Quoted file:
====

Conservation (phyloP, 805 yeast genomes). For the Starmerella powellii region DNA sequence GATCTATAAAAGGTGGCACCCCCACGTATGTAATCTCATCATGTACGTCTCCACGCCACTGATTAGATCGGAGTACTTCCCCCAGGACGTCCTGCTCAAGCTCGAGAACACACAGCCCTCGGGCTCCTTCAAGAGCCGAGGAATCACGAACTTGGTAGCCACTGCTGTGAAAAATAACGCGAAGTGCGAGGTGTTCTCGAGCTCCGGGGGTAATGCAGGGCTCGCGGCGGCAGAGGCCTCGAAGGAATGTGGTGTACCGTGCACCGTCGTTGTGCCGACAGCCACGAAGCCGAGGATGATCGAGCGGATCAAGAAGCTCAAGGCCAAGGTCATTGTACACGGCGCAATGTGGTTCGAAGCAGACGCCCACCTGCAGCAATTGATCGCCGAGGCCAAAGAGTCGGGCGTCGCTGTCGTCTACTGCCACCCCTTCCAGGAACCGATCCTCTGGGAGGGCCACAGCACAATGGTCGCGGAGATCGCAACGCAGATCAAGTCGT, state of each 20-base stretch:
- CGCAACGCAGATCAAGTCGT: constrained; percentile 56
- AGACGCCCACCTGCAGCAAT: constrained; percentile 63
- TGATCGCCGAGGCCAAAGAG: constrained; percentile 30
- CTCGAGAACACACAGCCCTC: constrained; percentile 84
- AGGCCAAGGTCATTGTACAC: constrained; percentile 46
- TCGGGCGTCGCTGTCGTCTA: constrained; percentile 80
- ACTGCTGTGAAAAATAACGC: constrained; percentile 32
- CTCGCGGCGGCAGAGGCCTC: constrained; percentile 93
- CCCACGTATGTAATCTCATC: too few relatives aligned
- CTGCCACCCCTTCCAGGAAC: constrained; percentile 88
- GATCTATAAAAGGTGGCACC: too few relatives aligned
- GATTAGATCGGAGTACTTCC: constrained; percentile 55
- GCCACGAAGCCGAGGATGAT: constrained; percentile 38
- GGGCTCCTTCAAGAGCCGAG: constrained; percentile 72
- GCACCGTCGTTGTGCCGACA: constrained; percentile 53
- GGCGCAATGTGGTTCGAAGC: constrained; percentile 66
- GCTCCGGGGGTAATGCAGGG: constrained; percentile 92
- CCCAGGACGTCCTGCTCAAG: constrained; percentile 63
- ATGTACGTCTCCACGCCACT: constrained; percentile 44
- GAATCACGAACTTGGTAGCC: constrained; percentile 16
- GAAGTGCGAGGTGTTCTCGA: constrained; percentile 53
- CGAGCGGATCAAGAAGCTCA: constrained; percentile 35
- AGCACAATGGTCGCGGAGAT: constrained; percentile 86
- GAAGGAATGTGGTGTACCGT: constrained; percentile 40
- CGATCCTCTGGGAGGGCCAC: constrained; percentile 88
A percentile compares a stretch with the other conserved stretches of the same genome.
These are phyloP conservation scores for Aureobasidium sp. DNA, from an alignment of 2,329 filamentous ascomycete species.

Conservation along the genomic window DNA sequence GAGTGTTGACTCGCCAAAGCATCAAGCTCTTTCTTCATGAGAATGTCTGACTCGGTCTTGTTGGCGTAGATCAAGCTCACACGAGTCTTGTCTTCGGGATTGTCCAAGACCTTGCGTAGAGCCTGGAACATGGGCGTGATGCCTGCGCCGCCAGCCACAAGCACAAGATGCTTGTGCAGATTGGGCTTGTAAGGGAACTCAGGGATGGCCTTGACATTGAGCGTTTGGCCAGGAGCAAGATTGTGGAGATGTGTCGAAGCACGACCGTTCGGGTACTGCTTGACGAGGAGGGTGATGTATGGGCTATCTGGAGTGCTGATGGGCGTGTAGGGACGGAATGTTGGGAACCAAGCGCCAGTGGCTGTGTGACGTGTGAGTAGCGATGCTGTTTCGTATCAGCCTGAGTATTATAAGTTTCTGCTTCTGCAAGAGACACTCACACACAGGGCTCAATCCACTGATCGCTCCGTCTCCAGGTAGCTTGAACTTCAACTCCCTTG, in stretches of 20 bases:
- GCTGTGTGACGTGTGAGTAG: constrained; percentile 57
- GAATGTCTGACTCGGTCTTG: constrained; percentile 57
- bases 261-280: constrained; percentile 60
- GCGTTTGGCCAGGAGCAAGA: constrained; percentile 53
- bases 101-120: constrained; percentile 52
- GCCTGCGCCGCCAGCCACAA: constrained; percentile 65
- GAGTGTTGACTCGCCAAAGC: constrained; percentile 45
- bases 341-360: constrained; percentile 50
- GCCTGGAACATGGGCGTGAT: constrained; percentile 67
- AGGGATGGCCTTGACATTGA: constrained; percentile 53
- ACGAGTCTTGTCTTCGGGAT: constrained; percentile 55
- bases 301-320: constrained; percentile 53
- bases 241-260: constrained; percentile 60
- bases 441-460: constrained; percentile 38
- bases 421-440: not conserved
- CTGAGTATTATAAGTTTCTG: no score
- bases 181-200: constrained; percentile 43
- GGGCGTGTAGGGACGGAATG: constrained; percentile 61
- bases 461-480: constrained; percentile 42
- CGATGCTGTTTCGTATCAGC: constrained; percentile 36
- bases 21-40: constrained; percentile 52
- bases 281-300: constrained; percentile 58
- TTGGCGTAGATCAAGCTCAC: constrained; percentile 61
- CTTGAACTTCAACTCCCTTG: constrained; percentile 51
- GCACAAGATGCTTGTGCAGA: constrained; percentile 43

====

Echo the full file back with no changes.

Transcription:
Conservation (phyloP, 805 yeast genomes). For the Starmerella powellii region DNA sequence GATCTATAAAAGGTGGCACCCCCACGTATGTAATCTCATCATGTACGTCTCCACGCCACTGATTAGATCGGAGTACTTCCCCCAGGACGTCCTGCTCAAGCTCGAGAACACACAGCCCTCGGGCTCCTTCAAGAGCCGAGGAATCACGAACTTGGTAGCCACTGCTGTGAAAAATAACGCGAAGTGCGAGGTGTTCTCGAGCTCCGGGGGTAATGCAGGGCTCGCGGCGGCAGAGGCCTCGAAGGAATGTGGTGTACCGTGCACCGTCGTTGTGCCGACAGCCACGAAGCCGAGGATGATCGAGCGGATCAAGAAGCTCAAGGCCAAGGTCATTGTACACGGCGCAATGTGGTTCGAAGCAGACGCCCACCTGCAGCAATTGATCGCCGAGGCCAAAGAGTCGGGCGTCGCTGTCGTCTACTGCCACCCCTTCCAGGAACCGATCCTCTGGGAGGGCCACAGCACAATGGTCGCGGAGATCGCAACGCAGATCAAGTCGT, state of each 20-base stretch:
- CGCAACGCAGATCAAGTCGT: constrained; percentile 56
- AGACGCCCACCTGCAGCAAT: constrained; percentile 63
- TGATCGCCGAGGCCAAAGAG: constrained; percentile 30
- CTCGAGAACACACAGCCCTC: constrained; percentile 84
- AGGCCAAGGTCATTGTACAC: constrained; percentile 46
- TCGGGCGTCGCTGTCGTCTA: constrained; percentile 80
- ACTGCTGTGAAAAATAACGC: constrained; percentile 32
- CTCGCGGCGGCAGAGGCCTC: constrained; percentile 93
- CCCACGTATGTAATCTCATC: too few relatives aligned
- CTGCCACCCCTTCCAGGAAC: constrained; percentile 88
- GATCTATAAAAGGTGGCACC: too few relatives aligned
- GATTAGATCGGAGTACTTCC: constrained; percentile 55
- GCCACGAAGCCGAGGATGAT: constrained; percentile 38
- GGGCTCCTTCAAGAGCCGAG: constrained; percentile 72
- GCACCGTCGTTGTGCCGACA: constrained; percentile 53
- GGCGCAATGTGGTTCGAAGC: constrained; percentile 66
- GCTCCGGGGGTAATGCAGGG: constrained; percentile 92
- CCCAGGACGTCCTGCTCAAG: constrained; percentile 63
- ATGTACGTCTCCACGCCACT: constrained; percentile 44
- GAATCACGAACTTGGTAGCC: constrained; percentile 16
- GAAGTGCGAGGTGTTCTCGA: constrained; percentile 53
- CGAGCGGATCAAGAAGCTCA: constrained; percentile 35
- AGCACAATGGTCGCGGAGAT: constrained; percentile 86
- GAAGGAATGTGGTGTACCGT: constrained; percentile 40
- CGATCCTCTGGGAGGGCCAC: constrained; percentile 88
A percentile compares a stretch with the other conserved stretches of the same genome.
These are phyloP conservation scores for Aureobasidium sp. DNA, from an alignment of 2,329 filamentous ascomycete species.

Conservation along the genomic window DNA sequence GAGTGTTGACTCGCCAAAGCATCAAGCTCTTTCTTCATGAGAATGTCTGACTCGGTCTTGTTGGCGTAGATCAAGCTCACACGAGTCTTGTCTTCGGGATTGTCCAAGACCTTGCGTAGAGCCTGGAACATGGGCGTGATGCCTGCGCCGCCAGCCACAAGCACAAGATGCTTGTGCAGATTGGGCTTGTAAGGGAACTCAGGGATGGCCTTGACATTGAGCGTTTGGCCAGGAGCAAGATTGTGGAGATGTGTCGAAGCACGACCGTTCGGGTACTGCTTGACGAGGAGGGTGATGTATGGGCTATCTGGAGTGCTGATGGGCGTGTAGGGACGGAATGTTGGGAACCAAGCGCCAGTGGCTGTGTGACGTGTGAGTAGCGATGCTGTTTCGTATCAGCCTGAGTATTATAAGTTTCTGCTTCTGCAAGAGACACTCACACACAGGGCTCAATCCACTGATCGCTCCGTCTCCAGGTAGCTTGAACTTCAACTCCCTTG, in stretches of 20 bases:
- GCTGTGTGACGTGTGAGTAG: constrained; percentile 57
- GAATGTCTGACTCGGTCTTG: constrained; percentile 57
- bases 261-280: constrained; percentile 60
- GCGTTTGGCCAGGAGCAAGA: constrained; percentile 53
- bases 101-120: constrained; percentile 52
- GCCTGCGCCGCCAGCCACAA: constrained; percentile 65
- GAGTGTTGACTCGCCAAAGC: constrained; percentile 45
- bases 341-360: constrained; percentile 50
- GCCTGGAACATGGGCGTGAT: constrained; percentile 67
- AGGGATGGCCTTGACATTGA: constrained; percentile 53
- ACGAGTCTTGTCTTCGGGAT: constrained; percentile 55
- bases 301-320: constrained; percentile 53
- bases 241-260: constrained; percentile 60
- bases 441-460: constrained; percentile 38
- bases 421-440: not conserved
- CTGAGTATTATAAGTTTCTG: no score
- bases 181-200: constrained; percentile 43
- GGGCGTGTAGGGACGGAATG: constrained; percentile 61
- bases 461-480: constrained; percentile 42
- CGATGCTGTTTCGTATCAGC: constrained; percentile 36
- bases 21-40: constrained; percentile 52
- bases 281-300: constrained; percentile 58
- TTGGCGTAGATCAAGCTCAC: constrained; percentile 61
- CTTGAACTTCAACTCCCTTG: constrained; percentile 51
- GCACAAGATGCTTGTGCAGA: constrained; percentile 43